Along with its constitutional siblings, then, the Fourteenth Amendment represented a new conception of federal government. At the Founding, states were generally seen as a bulwark protecting the people from the predations of a distant and potentially tyrannical national government. But now the states had revealed themselves as independent threats to individual liberty. And the Fourteenth Amendment sought to meet this newly realized danger on two fronts: First, the amendment restrained the states directly by limiting their ability to, among other things, “deprive any person of life, liberty, or property, without due process of law.”52×52. U.S. Const. amend. XIV, § 1. Second, it gave new powers to the federal government to enforce those limits through section 5, the Fourteenth Amendment’s enforcement arm.53×53. Id. § 5. The amendment also sought to protect individual rights by tying congressional representation to the right to vote, see id. § 2, and barring from office those who had taken up arms during the Civil War, see id. § 3. However, these provisions remained largely unenforced in subsequent decades for political reasons. See Michael J. Klarman, The Plessy Era, 1998 Sup. Ct. Rev. 303, 369–70.
While these provisions echoed limitations and authorities found in the text of the original Constitution,54×54. See, e.g., U.S. Const. art. I, § 4, cl. 1; id. § 10; id. art. IV, § 1; id. art. VI, cl. 2. they were far more powerful. “[B]y expanding federal power at the expense of state autonomy,” the Fourteenth Amendment “fundamentally altered the balance of state and federal power struck by the Constitution.”55×55. Seminole Tribe of Fla. v. Florida, 517 U.S. 44, 59 (1996).
The Court has relied on this balance-altering shift to explain why section 5 enables the federal government to override state sovereign immunity: “Fitzpatrick was based upon [the] rationale . . . that the Fourteenth Amendment, adopted well after the adoption of the Eleventh Amendment and the ratification of the Constitution, operated to alter the pre-existing balance between state and federal power achieved by Article III and the Eleventh Amendment.”56×56. Id. at 65–66 (emphasis added). This language repudiated dicta suggesting the contrary in Ex parte Young. See 209 U.S. 123, 150 (1908). By ratifying the Fourteenth Amendment, the states “surrender[ed] a portion of the sovereignty that had been preserved to them by the original Constitution,” including their right to sovereign immunity.57×57. Alden v. Maine, 527 U.S. 706, 756 (1999). So when Congress chooses to abrogate state sovereign immunity through section 5, it is not breaching the walls of federalism. Instead, it is acting within its proper realm, a province annexed by the “shift in the federal-state balance” occasioned by the Fourteenth Amendment.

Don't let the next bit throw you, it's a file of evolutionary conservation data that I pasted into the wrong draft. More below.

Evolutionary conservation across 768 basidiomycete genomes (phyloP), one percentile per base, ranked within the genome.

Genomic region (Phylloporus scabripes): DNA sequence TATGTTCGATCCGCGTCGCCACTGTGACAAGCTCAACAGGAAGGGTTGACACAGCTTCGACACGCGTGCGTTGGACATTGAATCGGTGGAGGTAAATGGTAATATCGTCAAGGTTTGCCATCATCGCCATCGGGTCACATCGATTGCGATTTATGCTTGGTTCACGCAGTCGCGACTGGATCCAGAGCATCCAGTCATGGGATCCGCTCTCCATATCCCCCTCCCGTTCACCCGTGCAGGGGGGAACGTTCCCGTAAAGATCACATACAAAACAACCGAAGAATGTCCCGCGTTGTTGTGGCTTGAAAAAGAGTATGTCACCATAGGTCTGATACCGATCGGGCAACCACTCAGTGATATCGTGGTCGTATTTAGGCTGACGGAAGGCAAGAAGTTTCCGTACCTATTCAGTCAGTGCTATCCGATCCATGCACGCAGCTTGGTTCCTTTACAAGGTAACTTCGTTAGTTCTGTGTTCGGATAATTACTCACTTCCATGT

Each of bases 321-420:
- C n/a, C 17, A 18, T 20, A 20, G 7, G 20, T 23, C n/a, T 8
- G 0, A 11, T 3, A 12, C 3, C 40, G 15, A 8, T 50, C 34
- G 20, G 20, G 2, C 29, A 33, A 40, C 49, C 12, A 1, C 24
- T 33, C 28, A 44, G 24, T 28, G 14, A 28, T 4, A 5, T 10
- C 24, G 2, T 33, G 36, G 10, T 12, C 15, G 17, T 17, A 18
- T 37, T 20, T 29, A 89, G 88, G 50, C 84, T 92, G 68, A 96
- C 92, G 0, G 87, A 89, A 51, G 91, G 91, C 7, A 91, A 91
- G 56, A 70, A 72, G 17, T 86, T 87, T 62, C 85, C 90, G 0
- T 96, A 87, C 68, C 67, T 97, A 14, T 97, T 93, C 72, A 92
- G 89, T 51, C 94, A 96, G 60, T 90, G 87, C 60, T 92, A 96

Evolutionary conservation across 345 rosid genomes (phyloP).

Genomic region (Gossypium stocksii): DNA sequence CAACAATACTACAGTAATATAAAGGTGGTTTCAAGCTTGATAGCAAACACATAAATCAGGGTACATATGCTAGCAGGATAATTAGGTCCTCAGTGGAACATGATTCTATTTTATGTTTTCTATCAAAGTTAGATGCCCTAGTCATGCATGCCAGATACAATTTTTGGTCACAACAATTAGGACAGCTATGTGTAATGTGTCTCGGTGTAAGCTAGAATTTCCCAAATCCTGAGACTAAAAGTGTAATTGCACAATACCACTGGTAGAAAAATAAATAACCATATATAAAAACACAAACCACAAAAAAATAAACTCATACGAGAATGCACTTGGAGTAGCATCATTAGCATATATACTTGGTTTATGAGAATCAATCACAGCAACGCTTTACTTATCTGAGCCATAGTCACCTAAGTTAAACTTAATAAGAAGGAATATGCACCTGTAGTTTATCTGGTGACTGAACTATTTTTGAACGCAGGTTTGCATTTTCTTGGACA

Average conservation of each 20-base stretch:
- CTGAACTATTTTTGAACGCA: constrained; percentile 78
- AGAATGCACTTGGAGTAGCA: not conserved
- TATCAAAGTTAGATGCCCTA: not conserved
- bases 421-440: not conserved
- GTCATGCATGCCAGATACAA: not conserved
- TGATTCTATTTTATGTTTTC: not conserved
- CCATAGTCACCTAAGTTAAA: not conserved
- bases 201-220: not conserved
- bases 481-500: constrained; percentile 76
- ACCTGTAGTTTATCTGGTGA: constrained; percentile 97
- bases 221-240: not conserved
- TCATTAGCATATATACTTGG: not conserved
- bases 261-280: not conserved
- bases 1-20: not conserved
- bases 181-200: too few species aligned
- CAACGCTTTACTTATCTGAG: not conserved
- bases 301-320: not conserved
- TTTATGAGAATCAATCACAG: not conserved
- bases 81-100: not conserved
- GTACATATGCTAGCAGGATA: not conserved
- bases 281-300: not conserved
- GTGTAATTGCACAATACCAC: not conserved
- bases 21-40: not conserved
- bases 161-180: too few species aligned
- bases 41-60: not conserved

II. Taking Fitzpatrick at Its Word: The Fourteenth Amendment and State Sovereign Immunity
While Fitzpatrick dealt with direct congressional abrogation under section 5, this Note argues that its reasoning should apply whenever the Fourteenth Amendment acts of its own force to impose a remedial obligation on the states under the Due Process Clause. In other words, although states and their citizens have tussled over the circumstances under which Congress can abrogate state sovereign immunity, the clash is largely beside the point whenever the Fourteenth Amendment wades directly into the fray. In those cases, the Fourteenth Amendment requires states to provide an effective remedy for their unlawful conduct — even if Congress sits idly by.
Because it operates automatically, this constitutional abrogation is powerful medicine. But it is also administered sparingly: there are relatively few provisions found within the capacious bounds of the Fourteenth Amendment that provide an express (or even implied) cause of action against a state. Thus, the logic of Fitzpatrick does not seriously disrupt the federal-state balance envisioned in recent years by the Rehnquist and Roberts Courts.
Fitzpatrick holds that the Fourteenth Amendment prevails in a clash with the Eleventh Amendment. In Fitzpatrick itself, the Court dealt with only one provision of the Fourteenth Amendment, section 5. But if state sovereign immunity does not limit section 5, then neither should it limit section 1 — or any other provision of the Fourteenth Amendment.